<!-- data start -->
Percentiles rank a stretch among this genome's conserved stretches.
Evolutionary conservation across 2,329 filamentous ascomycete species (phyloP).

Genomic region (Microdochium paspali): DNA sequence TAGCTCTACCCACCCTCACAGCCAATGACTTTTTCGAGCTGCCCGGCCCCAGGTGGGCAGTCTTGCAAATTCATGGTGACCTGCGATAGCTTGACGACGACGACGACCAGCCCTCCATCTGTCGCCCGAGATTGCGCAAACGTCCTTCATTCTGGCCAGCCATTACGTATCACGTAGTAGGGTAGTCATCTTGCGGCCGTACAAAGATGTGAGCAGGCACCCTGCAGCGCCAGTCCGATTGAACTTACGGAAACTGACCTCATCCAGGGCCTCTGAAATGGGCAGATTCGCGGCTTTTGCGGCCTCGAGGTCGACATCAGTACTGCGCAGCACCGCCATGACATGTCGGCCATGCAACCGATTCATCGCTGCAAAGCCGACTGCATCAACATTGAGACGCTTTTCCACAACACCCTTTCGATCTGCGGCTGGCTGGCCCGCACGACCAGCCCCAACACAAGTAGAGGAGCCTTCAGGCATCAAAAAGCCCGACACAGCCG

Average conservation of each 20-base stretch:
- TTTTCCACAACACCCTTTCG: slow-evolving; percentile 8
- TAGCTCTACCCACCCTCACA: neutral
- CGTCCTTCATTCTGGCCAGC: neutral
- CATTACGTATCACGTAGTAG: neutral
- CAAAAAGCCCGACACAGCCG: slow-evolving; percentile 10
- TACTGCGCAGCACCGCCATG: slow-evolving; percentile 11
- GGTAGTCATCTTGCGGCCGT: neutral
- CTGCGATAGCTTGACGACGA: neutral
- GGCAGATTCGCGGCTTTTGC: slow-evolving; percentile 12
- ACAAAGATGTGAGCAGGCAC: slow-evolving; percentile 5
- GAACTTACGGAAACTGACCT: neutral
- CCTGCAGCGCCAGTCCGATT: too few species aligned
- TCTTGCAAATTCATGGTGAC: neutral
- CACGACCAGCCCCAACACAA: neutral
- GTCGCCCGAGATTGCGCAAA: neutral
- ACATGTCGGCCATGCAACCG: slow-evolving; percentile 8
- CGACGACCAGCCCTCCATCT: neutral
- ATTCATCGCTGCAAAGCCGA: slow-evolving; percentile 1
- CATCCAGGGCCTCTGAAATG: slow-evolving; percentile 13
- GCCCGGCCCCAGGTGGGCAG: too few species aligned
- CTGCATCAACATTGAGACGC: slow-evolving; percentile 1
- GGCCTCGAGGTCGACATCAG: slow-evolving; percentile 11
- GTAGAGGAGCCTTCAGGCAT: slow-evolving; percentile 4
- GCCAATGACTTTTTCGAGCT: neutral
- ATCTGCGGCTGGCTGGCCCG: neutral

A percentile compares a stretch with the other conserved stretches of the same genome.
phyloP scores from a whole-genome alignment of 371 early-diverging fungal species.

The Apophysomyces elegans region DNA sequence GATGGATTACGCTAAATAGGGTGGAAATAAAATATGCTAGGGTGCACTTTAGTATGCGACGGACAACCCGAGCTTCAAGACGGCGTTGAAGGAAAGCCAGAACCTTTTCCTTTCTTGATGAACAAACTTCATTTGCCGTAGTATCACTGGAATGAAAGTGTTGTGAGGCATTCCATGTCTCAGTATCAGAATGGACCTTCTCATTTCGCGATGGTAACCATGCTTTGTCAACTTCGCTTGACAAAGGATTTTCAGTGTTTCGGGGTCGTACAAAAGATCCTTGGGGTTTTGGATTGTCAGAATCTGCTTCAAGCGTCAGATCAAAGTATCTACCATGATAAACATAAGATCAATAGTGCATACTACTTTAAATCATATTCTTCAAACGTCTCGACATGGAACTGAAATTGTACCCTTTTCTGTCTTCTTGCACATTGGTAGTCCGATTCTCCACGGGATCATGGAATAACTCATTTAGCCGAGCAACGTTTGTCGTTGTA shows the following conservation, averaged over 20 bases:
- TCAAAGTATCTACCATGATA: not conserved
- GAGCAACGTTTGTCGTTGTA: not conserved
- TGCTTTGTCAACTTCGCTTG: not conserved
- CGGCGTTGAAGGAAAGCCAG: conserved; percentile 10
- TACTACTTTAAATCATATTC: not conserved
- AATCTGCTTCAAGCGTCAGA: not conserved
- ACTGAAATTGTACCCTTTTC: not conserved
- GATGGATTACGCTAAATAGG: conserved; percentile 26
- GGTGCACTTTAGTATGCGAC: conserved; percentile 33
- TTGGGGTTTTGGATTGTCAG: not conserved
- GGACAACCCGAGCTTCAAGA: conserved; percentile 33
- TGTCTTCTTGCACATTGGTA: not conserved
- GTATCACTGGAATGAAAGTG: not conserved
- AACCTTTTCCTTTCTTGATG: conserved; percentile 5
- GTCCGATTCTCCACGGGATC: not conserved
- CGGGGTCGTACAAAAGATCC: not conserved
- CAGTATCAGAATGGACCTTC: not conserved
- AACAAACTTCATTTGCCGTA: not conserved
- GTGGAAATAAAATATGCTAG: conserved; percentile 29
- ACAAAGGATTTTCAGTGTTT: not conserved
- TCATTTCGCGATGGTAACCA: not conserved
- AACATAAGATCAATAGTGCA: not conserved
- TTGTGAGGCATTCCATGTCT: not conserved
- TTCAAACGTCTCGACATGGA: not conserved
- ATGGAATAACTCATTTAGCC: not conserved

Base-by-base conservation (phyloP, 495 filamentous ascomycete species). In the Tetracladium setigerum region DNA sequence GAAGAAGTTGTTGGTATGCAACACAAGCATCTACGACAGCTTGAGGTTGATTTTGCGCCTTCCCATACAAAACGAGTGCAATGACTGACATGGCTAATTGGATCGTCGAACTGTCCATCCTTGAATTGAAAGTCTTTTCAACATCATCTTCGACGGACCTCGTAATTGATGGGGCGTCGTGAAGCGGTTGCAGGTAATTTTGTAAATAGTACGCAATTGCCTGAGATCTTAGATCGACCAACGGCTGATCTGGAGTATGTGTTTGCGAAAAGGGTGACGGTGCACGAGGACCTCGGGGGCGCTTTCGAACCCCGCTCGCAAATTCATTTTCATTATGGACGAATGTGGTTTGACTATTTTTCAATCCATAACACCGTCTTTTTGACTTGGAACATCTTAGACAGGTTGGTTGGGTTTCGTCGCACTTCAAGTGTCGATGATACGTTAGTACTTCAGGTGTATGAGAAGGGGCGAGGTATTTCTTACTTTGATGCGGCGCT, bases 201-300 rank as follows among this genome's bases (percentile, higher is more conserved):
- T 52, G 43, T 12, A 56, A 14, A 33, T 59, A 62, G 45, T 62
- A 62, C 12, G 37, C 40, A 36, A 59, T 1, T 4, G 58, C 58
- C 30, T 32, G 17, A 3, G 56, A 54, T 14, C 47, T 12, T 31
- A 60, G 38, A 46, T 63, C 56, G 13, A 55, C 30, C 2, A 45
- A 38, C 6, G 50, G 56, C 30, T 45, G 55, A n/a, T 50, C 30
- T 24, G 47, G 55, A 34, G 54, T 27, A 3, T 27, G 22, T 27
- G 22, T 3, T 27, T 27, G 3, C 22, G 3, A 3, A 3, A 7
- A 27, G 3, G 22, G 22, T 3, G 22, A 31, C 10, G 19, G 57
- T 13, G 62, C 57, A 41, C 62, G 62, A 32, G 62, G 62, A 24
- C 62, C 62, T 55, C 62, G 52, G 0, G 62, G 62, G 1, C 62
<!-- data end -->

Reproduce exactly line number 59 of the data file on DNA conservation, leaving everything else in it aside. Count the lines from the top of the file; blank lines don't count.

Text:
- T 52, G 43, T 12, A 56, A 14, A 33, T 59, A 62, G 45, T 62